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After huge losses last year, Monarch butterflies come back strong

Sunday, February 23, 2003

By Lisa J. Adams, The Associated Press

MEXICO CITY -- Scientists are marveling at the impressive comeback of Monarch butterflies, which once again are carpeting the fir trees of central Mexico in a sea of orange and black wings -- despite a deadly freeze last year that killed hundreds of millions.

Hard rains and biting cold in the central states of Michoacan and Mexico in January 2002 killed 75 percent to 80 percent of the Monarch butterflies that make a 2,000-mile journey from the eastern United States and Canada.

The unprecedented numbers of deaths -- some estimated as many as 500 million butterflies perished -- followed by drought conditions last summer and decreased levels of butterfly sightings in the United States, prompted concern that fewer numbers of the insects would arrive south of the border this year.

But the butterflies came -- en masse. Scientists estimate anywhere from 200 million to more than 500 million monarchs are now hanging in enormous clusters in a 20-acre area of forest.

"That's at least twice what we expected," said Chip Taylor, an entomologist at the University of Kansas and director of Monarch Watch, a network of Monarch butterfly researchers based in Lawrence, Kan.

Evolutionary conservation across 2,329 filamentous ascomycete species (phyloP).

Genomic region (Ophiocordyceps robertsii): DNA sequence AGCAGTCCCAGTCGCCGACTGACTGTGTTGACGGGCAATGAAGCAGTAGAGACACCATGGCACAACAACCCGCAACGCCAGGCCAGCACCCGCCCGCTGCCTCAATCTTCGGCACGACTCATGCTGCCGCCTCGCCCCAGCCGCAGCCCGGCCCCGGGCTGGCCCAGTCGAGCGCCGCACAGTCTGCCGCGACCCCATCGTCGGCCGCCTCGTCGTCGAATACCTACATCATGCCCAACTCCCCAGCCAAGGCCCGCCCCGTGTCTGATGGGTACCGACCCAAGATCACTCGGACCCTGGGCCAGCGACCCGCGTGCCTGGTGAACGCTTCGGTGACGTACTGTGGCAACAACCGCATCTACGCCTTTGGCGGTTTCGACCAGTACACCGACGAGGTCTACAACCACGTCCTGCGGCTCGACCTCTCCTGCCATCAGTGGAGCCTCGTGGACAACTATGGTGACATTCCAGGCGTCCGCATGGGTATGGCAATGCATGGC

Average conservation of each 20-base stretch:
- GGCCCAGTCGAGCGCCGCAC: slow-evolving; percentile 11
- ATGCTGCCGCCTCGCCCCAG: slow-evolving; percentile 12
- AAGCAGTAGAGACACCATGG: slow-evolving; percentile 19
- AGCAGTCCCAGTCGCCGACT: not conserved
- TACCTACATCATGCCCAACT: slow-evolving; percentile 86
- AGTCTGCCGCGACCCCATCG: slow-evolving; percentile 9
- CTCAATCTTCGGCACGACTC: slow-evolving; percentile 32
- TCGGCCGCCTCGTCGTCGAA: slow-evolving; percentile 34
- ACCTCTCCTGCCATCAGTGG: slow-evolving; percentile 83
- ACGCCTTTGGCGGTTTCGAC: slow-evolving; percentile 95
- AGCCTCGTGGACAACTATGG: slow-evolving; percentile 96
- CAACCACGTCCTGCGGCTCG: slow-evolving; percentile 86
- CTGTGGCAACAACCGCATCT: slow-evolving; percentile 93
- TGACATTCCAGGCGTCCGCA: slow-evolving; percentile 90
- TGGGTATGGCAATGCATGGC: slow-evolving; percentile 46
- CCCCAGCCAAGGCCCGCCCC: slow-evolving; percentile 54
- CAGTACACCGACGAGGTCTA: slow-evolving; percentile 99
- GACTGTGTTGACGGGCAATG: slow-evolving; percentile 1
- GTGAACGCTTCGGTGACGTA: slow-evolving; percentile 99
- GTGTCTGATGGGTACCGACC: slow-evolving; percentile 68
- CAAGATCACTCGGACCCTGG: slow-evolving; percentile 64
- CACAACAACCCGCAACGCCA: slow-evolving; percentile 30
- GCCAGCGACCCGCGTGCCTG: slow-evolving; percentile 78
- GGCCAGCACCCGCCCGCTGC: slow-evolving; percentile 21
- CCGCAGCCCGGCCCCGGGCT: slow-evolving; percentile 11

"It's a little bit of a mystery. ... There's obviously something we really have to learn about where these butterflies come from and how successful they are. ... But it's quite clear that they have recovered." The annual migration of the butterflies -- they come to Mexico in late October and depart in late March -- is an aesthetic and scientific wonder that has captivated the imagination of scientists, nature lovers and tourists.

Scientists still don't fully understand what guides generations of butterflies to the same place each year. Each migrating group is at least three to five generations removed from the previous arrivals.

The key to the butterflies' comeback this year was the size of the colonies that arrived in Mexico before the killer rains of January 2002, said Lincoln Brower, a professor emeritus of zoology at the University of Florida who has been studying Monarchs for 47 years.

Brower calculates that as many as 650 million butterflies migrated to Mexico during the last migratory season and that as many as 500 million of them died. As many as 150 million survived, moved on and successfully reproduced in Texas, Florida and other parts of the U.S. Gulf coast in the spring, he said.

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